In September, the New York Times published an anonymous letter sharply criticizing President Donald Trump. The author claimed to be in the Trump administration’s inner circle—working on the White House staff. The writer also claimed to be a part of a resistance movement, working to thwart some of the President’s plans. Pundits speculated for weeks: Who wrote it? The guessing game called attention to an unusual investigation method. The technique doesn’t involve fingerprints or DNA analysis. Instead, experts study words.
Forensic linguists investigate language. They attempt to prove authorship based on writing style. Sometimes forensic linguists seek to identify an anonymous writer; sometimes they hope to catch a criminal. To do so, these language detectives study everything from emails and texts to novels and ransom notes. They’re looking for patterns like odd spellings and punctuation, vocabulary, or how a certain person puts words together.
Think about people you know well. Do they use certain words or phrases often like “easy as pie” or “fantabulous”? Do they say toward or towards? Different from or different than?
A Set of Choices
“Language is a set of choices,” Duquesne University computer and language scientist Patrick Juola says. Those choices can be unique identifiers.
It’s easy to be careless with words. After all, we use thousands of them every day. God says, “The words of the reckless pierce like swords, but the tongue of the wise brings healing.” (Proverbs 12:18 NIV) What would an analysis of your speech reveal?
One technique of forensic linguists is examining ordinary words like of, with, the, and and. “We all use them, but we don’t use them in the same way,” Juola says. Same goes for punctuation.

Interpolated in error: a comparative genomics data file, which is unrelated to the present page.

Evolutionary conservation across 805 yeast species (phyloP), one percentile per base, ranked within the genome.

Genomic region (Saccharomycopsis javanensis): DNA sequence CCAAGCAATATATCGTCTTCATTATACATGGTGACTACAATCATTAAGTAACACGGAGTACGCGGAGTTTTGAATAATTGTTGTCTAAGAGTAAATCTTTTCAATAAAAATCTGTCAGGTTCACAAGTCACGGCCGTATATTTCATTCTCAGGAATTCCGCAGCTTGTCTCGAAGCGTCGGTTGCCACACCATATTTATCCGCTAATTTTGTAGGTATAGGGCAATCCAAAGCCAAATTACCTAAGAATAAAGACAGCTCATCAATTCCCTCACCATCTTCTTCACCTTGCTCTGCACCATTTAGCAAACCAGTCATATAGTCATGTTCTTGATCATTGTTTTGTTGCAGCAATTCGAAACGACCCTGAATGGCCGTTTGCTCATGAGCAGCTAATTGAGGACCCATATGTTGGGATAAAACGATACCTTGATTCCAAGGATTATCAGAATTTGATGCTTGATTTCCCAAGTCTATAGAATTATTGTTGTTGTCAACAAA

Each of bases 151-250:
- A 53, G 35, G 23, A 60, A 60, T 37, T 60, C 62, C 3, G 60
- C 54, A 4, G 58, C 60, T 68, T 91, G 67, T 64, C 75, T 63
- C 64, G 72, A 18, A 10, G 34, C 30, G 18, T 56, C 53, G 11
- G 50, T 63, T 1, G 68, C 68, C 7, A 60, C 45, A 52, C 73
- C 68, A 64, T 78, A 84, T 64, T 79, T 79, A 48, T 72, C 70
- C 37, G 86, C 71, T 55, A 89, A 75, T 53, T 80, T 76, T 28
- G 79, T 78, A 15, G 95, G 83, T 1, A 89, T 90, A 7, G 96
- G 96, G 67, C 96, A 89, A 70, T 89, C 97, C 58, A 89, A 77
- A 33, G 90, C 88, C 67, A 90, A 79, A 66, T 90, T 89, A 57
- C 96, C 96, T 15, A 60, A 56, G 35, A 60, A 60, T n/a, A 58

Revealing the Writers
Juola has worked in the forensic linguistics field for several big cases. He identified J.K. Rowling as the author of a book by someone using the pen-name Robert Galbraith. He ran two of Rowling’s books, Galbraith’s book, and six other novels into his computer. He analyzed the language and concluded that The Cuckoo’s Calling matched Rowling’s style. Rowling eventually admitted she’d written it.
It wasn’t the first time language revealed an author. Linguistic analysis figured out which of the Federalist Papers Alexander Hamilton wrote and which James Madison did. One clue was a variation of a single word: Madison used whilst; Hamilton preferred while.
By analyzing William Shakespeare’s plays, modern scholars have concluded that Shakespeare co-wrote plays with several different playwrights. Shakespeare’s style giveaway? He used many hyphenated words like hobby-horse, bare-faced, church-like, grass-green.
Mystery, Science, and Truth
Some author mysteries may never be solved. Bible scholars have worked for centuries to discover the writers of Ruth, Esther, Hebrews, and other books. Just when they think they’ve found one tell-tale language sign, another points to someone else. Perhaps this is because of the Holy Spirit’s hand throughout this amazing book. (2 Peter 1:21)
For most works, Juola says linguistic “science is very good.” He says experts can usually tell personality, gender, education level, and age by someone’s writing. Not even odd words or purposefully bad grammar throw investigators off. As Shakespeare said, “The truth will out” . . . or did he?